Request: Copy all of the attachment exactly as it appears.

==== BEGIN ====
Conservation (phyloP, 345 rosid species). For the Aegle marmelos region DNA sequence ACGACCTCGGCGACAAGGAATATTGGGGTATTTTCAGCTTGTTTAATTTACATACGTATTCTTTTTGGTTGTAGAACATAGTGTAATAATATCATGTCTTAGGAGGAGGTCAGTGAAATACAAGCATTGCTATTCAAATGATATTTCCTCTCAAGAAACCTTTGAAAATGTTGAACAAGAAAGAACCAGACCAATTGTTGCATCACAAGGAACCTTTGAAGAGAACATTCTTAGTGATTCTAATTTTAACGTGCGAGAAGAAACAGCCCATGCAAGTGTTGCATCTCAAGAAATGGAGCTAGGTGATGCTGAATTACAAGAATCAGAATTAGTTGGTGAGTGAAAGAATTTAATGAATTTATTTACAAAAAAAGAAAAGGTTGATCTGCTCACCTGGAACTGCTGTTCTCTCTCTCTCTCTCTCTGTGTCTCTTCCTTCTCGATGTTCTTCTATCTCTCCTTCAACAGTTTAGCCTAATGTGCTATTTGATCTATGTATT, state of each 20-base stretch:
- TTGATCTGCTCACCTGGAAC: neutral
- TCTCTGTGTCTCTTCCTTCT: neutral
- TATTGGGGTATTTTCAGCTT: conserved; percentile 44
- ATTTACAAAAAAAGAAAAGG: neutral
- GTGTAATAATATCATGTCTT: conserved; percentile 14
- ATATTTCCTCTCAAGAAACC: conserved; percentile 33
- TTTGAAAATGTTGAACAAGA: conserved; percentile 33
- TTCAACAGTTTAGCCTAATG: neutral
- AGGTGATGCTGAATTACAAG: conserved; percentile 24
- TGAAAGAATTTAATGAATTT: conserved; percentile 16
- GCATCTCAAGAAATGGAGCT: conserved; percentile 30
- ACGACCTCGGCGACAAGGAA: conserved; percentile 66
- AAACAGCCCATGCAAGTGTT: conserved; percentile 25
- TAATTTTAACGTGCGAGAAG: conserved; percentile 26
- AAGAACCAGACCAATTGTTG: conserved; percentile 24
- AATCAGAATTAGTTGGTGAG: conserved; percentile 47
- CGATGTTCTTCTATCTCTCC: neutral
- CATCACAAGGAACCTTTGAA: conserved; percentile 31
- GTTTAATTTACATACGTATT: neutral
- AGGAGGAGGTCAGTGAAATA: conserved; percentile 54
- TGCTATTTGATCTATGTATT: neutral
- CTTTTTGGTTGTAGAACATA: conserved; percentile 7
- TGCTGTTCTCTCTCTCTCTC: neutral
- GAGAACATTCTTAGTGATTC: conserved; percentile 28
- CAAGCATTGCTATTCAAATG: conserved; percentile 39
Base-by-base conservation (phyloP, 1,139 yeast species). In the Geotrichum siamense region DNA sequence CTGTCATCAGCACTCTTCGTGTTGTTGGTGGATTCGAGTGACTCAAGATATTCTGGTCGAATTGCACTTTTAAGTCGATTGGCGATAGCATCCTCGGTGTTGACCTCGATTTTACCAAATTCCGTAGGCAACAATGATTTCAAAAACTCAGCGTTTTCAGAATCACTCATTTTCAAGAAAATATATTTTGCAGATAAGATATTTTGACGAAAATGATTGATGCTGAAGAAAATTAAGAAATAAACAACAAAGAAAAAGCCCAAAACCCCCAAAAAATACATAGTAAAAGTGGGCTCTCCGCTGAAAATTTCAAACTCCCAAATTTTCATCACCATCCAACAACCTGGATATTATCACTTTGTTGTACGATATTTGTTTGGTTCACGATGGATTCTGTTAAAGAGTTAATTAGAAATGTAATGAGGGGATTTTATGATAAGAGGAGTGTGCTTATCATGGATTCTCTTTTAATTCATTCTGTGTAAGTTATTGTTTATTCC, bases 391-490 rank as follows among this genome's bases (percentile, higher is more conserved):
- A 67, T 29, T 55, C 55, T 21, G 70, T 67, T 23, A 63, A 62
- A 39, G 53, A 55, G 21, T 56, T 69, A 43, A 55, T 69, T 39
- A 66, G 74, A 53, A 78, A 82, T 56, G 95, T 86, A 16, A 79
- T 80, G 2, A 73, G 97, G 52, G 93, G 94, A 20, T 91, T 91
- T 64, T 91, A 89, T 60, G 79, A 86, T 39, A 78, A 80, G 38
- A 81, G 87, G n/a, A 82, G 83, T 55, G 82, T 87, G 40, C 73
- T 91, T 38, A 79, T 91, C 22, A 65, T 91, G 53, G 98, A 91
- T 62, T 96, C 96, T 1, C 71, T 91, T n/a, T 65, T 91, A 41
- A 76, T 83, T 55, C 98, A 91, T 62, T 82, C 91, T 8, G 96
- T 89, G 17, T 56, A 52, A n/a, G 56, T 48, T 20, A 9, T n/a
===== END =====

Conservation (phyloP, 345 rosid species). For the Aegle marmelos region DNA sequence ACGACCTCGGCGACAAGGAATATTGGGGTATTTTCAGCTTGTTTAATTTACATACGTATTCTTTTTGGTTGTAGAACATAGTGTAATAATATCATGTCTTAGGAGGAGGTCAGTGAAATACAAGCATTGCTATTCAAATGATATTTCCTCTCAAGAAACCTTTGAAAATGTTGAACAAGAAAGAACCAGACCAATTGTTGCATCACAAGGAACCTTTGAAGAGAACATTCTTAGTGATTCTAATTTTAACGTGCGAGAAGAAACAGCCCATGCAAGTGTTGCATCTCAAGAAATGGAGCTAGGTGATGCTGAATTACAAGAATCAGAATTAGTTGGTGAGTGAAAGAATTTAATGAATTTATTTACAAAAAAAGAAAAGGTTGATCTGCTCACCTGGAACTGCTGTTCTCTCTCTCTCTCTCTCTGTGTCTCTTCCTTCTCGATGTTCTTCTATCTCTCCTTCAACAGTTTAGCCTAATGTGCTATTTGATCTATGTATT, state of each 20-base stretch:
- TTGATCTGCTCACCTGGAAC: neutral
- TCTCTGTGTCTCTTCCTTCT: neutral
- TATTGGGGTATTTTCAGCTT: conserved; percentile 44
- ATTTACAAAAAAAGAAAAGG: neutral
- GTGTAATAATATCATGTCTT: conserved; percentile 14
- ATATTTCCTCTCAAGAAACC: conserved; percentile 33
- TTTGAAAATGTTGAACAAGA: conserved; percentile 33
- TTCAACAGTTTAGCCTAATG: neutral
- AGGTGATGCTGAATTACAAG: conserved; percentile 24
- TGAAAGAATTTAATGAATTT: conserved; percentile 16
- GCATCTCAAGAAATGGAGCT: conserved; percentile 30
- ACGACCTCGGCGACAAGGAA: conserved; percentile 66
- AAACAGCCCATGCAAGTGTT: conserved; percentile 25
- TAATTTTAACGTGCGAGAAG: conserved; percentile 26
- AAGAACCAGACCAATTGTTG: conserved; percentile 24
- AATCAGAATTAGTTGGTGAG: conserved; percentile 47
- CGATGTTCTTCTATCTCTCC: neutral
- CATCACAAGGAACCTTTGAA: conserved; percentile 31
- GTTTAATTTACATACGTATT: neutral
- AGGAGGAGGTCAGTGAAATA: conserved; percentile 54
- TGCTATTTGATCTATGTATT: neutral
- CTTTTTGGTTGTAGAACATA: conserved; percentile 7
- TGCTGTTCTCTCTCTCTCTC: neutral
- GAGAACATTCTTAGTGATTC: conserved; percentile 28
- CAAGCATTGCTATTCAAATG: conserved; percentile 39
Base-by-base conservation (phyloP, 1,139 yeast species). In the Geotrichum siamense region DNA sequence CTGTCATCAGCACTCTTCGTGTTGTTGGTGGATTCGAGTGACTCAAGATATTCTGGTCGAATTGCACTTTTAAGTCGATTGGCGATAGCATCCTCGGTGTTGACCTCGATTTTACCAAATTCCGTAGGCAACAATGATTTCAAAAACTCAGCGTTTTCAGAATCACTCATTTTCAAGAAAATATATTTTGCAGATAAGATATTTTGACGAAAATGATTGATGCTGAAGAAAATTAAGAAATAAACAACAAAGAAAAAGCCCAAAACCCCCAAAAAATACATAGTAAAAGTGGGCTCTCCGCTGAAAATTTCAAACTCCCAAATTTTCATCACCATCCAACAACCTGGATATTATCACTTTGTTGTACGATATTTGTTTGGTTCACGATGGATTCTGTTAAAGAGTTAATTAGAAATGTAATGAGGGGATTTTATGATAAGAGGAGTGTGCTTATCATGGATTCTCTTTTAATTCATTCTGTGTAAGTTATTGTTTATTCC, bases 391-490 rank as follows among this genome's bases (percentile, higher is more conserved):
- A 67, T 29, T 55, C 55, T 21, G 70, T 67, T 23, A 63, A 62
- A 39, G 53, A 55, G 21, T 56, T 69, A 43, A 55, T 69, T 39
- A 66, G 74, A 53, A 78, A 82, T 56, G 95, T 86, A 16, A 79
- T 80, G 2, A 73, G 97, G 52, G 93, G 94, A 20, T 91, T 91
- T 64, T 91, A 89, T 60, G 79, A 86, T 39, A 78, A 80, G 38
- A 81, G 87, G n/a, A 82, G 83, T 55, G 82, T 87, G 40, C 73
- T 91, T 38, A 79, T 91, C 22, A 65, T 91, G 53, G 98, A 91
- T 62, T 96, C 96, T 1, C 71, T 91, T n/a, T 65, T 91, A 41
- A 76, T 83, T 55, C 98, A 91, T 62, T 82, C 91, T 8, G 96
- T 89, G 17, T 56, A 52, A n/a, G 56, T 48, T 20, A 9, T n/a